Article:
If you’ve been given the option to decide if you want to work from home or continue going into an office setting there are several things to consider. There are pros and cons to working from home versus going in every day, let’s explore them.
Chances are good that your place of employment has your office or cubicle set up for efficiency. That means an ergonomic chair that promotes lumbar support, proper lighting, and easy access to all of the equipment you’ll need in order to do your job. If you elect to work from home, your employer might send a computer and office supplies to you, but you’ll be in charge of creating your own work area in your abode. This can become a challenge if you have limited space, or limited desire to invest in lighting and equipment so you can get things done easier.
People often list “time management” and “leadership” in the special skills section of their resumes but working alone from home requires a heaping helping of both of those things. You have to know when to keep going, and when to stop on your own. H.V. MacArthur, contributor at Forbes recommends, “Instead of leaving your calendar as a blank open slate for others to populate, set your time up to support getting work done. Every Friday, spend time plotting chunks of focused time in advance for you to meet the demands of the projects or responsibilities you’re managing for the next two weeks. Treat the time as a locked meeting the same way you would if you were meeting others.”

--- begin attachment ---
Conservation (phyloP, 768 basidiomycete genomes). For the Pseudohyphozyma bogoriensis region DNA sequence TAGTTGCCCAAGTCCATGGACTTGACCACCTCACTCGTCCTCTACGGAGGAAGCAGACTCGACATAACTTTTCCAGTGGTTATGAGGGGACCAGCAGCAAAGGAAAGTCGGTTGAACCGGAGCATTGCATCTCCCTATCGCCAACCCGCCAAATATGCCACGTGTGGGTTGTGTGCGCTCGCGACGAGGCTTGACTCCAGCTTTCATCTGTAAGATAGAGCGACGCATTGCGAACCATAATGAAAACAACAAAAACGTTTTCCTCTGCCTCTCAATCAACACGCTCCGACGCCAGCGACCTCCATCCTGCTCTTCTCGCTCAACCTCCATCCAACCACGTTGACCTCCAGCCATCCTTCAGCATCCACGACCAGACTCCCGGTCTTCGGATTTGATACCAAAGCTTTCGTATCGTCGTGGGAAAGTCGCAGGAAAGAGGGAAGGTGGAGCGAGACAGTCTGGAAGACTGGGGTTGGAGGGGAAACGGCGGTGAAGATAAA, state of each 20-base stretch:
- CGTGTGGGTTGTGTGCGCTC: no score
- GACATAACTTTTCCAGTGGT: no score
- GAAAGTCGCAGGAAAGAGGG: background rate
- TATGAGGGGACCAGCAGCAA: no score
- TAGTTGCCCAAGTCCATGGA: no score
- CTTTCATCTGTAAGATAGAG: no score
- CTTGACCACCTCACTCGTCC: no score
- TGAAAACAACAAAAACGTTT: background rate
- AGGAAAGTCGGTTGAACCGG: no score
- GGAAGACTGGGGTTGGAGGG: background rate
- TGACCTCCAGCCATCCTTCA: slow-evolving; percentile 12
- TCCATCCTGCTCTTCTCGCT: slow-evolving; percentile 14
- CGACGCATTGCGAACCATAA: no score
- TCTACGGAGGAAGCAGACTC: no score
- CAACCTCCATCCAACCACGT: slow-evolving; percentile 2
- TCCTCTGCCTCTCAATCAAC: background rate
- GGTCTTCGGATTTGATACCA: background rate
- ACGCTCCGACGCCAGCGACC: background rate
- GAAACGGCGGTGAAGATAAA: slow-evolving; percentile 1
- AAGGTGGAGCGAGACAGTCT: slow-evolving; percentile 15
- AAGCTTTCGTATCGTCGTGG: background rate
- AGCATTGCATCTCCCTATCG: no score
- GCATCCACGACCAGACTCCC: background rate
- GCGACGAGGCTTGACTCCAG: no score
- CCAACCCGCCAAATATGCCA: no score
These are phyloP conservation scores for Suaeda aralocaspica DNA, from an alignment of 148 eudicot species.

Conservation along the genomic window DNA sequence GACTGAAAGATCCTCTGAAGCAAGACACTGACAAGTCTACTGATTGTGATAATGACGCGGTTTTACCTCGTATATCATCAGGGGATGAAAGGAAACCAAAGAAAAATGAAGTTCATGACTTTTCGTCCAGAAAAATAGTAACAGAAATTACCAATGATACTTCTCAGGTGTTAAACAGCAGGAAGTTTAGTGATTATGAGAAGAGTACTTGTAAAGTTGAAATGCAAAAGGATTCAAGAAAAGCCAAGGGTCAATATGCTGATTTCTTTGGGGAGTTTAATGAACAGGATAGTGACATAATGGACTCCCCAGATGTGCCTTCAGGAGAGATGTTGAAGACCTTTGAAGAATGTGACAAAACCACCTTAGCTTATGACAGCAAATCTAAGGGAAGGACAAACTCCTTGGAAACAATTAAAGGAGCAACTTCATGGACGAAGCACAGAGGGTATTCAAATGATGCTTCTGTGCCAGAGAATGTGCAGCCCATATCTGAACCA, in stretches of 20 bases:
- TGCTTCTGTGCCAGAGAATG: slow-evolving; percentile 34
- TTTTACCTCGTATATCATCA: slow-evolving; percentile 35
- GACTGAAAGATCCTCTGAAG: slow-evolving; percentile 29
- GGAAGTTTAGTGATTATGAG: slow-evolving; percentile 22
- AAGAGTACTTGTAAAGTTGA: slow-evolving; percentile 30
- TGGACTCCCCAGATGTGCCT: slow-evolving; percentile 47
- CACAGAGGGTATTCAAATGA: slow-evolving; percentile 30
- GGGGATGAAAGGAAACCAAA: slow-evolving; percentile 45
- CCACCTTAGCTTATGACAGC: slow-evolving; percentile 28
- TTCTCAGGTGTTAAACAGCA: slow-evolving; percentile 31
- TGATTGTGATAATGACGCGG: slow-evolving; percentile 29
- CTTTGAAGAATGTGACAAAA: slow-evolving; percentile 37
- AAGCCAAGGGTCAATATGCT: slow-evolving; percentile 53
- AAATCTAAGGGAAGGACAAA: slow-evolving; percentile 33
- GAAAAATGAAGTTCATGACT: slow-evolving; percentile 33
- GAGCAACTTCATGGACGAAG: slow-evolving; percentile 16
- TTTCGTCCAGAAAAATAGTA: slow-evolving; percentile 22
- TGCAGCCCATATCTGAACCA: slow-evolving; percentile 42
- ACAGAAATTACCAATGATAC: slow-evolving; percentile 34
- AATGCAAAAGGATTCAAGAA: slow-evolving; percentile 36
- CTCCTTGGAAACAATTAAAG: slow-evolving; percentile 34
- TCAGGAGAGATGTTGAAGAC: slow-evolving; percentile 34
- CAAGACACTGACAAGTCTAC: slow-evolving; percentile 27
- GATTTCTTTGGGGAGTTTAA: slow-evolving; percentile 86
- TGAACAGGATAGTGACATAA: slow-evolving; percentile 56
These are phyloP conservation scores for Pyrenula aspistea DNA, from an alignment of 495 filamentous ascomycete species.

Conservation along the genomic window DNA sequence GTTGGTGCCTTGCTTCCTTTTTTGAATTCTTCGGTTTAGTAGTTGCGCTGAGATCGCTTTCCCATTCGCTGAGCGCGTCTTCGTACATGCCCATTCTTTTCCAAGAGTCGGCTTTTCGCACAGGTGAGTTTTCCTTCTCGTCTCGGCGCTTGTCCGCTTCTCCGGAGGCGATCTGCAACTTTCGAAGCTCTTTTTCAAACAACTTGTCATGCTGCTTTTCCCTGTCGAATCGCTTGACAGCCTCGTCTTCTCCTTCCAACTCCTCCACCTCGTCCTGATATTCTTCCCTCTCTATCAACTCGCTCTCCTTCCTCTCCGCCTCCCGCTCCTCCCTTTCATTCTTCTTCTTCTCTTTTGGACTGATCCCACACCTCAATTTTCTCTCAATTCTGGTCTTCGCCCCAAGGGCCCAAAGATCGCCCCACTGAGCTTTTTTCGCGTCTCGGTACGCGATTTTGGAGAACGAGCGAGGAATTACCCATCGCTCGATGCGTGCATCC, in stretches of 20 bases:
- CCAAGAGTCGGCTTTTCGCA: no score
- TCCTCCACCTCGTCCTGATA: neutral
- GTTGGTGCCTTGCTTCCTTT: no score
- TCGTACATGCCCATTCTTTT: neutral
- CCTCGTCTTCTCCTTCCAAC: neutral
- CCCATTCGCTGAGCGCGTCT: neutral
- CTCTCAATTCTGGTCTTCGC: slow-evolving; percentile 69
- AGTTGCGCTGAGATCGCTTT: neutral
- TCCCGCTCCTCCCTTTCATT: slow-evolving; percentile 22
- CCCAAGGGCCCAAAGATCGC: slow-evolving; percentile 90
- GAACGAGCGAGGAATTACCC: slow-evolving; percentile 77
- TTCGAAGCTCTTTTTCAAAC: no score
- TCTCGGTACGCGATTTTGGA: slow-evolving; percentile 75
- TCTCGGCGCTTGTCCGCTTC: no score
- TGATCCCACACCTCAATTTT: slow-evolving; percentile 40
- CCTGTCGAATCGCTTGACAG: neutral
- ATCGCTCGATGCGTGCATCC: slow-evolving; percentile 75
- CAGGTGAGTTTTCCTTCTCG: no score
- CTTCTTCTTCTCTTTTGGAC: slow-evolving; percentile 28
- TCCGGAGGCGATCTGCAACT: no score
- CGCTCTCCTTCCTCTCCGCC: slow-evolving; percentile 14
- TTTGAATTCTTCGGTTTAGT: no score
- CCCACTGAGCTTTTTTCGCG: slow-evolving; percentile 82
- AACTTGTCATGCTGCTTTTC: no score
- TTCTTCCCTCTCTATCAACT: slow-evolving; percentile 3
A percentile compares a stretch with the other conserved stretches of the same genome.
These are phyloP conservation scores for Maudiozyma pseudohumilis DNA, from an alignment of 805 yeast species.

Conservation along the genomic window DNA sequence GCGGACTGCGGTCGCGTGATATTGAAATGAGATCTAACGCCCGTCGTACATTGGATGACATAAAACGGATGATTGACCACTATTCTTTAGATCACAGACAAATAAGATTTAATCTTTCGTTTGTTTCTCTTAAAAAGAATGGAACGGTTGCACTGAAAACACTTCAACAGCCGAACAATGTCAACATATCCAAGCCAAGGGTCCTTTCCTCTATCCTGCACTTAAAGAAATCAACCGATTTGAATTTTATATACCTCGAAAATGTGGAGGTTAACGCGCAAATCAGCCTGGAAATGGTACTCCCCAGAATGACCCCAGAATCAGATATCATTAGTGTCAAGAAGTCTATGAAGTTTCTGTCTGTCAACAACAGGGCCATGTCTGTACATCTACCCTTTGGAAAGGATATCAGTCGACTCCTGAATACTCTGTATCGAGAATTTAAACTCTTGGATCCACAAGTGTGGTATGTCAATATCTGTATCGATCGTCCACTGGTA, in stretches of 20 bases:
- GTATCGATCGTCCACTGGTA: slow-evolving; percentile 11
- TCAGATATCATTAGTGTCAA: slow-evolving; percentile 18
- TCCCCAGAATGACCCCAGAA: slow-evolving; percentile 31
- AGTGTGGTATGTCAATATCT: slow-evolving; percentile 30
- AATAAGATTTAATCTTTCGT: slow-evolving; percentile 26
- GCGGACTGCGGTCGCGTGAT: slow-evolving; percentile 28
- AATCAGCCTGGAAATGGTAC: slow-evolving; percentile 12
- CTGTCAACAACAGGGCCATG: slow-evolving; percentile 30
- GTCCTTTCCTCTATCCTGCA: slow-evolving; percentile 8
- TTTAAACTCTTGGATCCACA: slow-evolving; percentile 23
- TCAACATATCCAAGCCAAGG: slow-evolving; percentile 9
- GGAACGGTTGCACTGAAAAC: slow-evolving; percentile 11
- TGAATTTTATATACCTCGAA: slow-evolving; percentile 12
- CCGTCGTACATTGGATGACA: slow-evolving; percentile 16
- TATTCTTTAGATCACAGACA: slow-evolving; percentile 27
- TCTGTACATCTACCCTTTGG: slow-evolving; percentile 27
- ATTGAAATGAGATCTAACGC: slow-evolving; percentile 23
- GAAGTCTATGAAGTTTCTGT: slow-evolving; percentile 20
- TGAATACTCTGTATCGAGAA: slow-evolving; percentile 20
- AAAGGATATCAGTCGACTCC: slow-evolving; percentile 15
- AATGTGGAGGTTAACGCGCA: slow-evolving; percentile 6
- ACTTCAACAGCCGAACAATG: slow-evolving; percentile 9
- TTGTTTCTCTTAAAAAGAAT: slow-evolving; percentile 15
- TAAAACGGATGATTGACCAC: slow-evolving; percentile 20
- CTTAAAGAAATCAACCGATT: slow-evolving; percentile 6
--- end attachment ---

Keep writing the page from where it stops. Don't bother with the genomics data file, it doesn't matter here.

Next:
Do you live alone, or with five bloodhounds who bark every time the wind blows, or maybe you split the rent with an elderly hard-of-hearing metal guitarist who practices every day from 10 am until she’s tired? Either way, if you live with other beings who are home during your working hours, they need to be considerate if you’re on live meetings for work, or if your job requires quiet. If you have a noisy residence, but you want to work there any way, plugging a pair of earbuds or headphones into your computer goes a long way with helping you to be heard, and to stay focused.
Commuting to the Next Room
If you typically use your drive home to decompress, working remotely may have a big disadvantage for you. You don’t want to get burnt out or feel like you never get that time to unwind from your stressful day. If you find yourself missing that alone time, try taking a short drive around your neighborhood to shake the tension. Alternatively, if it’s a haul to and from work every day, ceasing those round trips can save you time and gas money.
Just like anything, working from home isn’t for everyone. If your presented with the option, you should weigh the positives and negatives, and maybe ask for a trial period to see if it’s for you.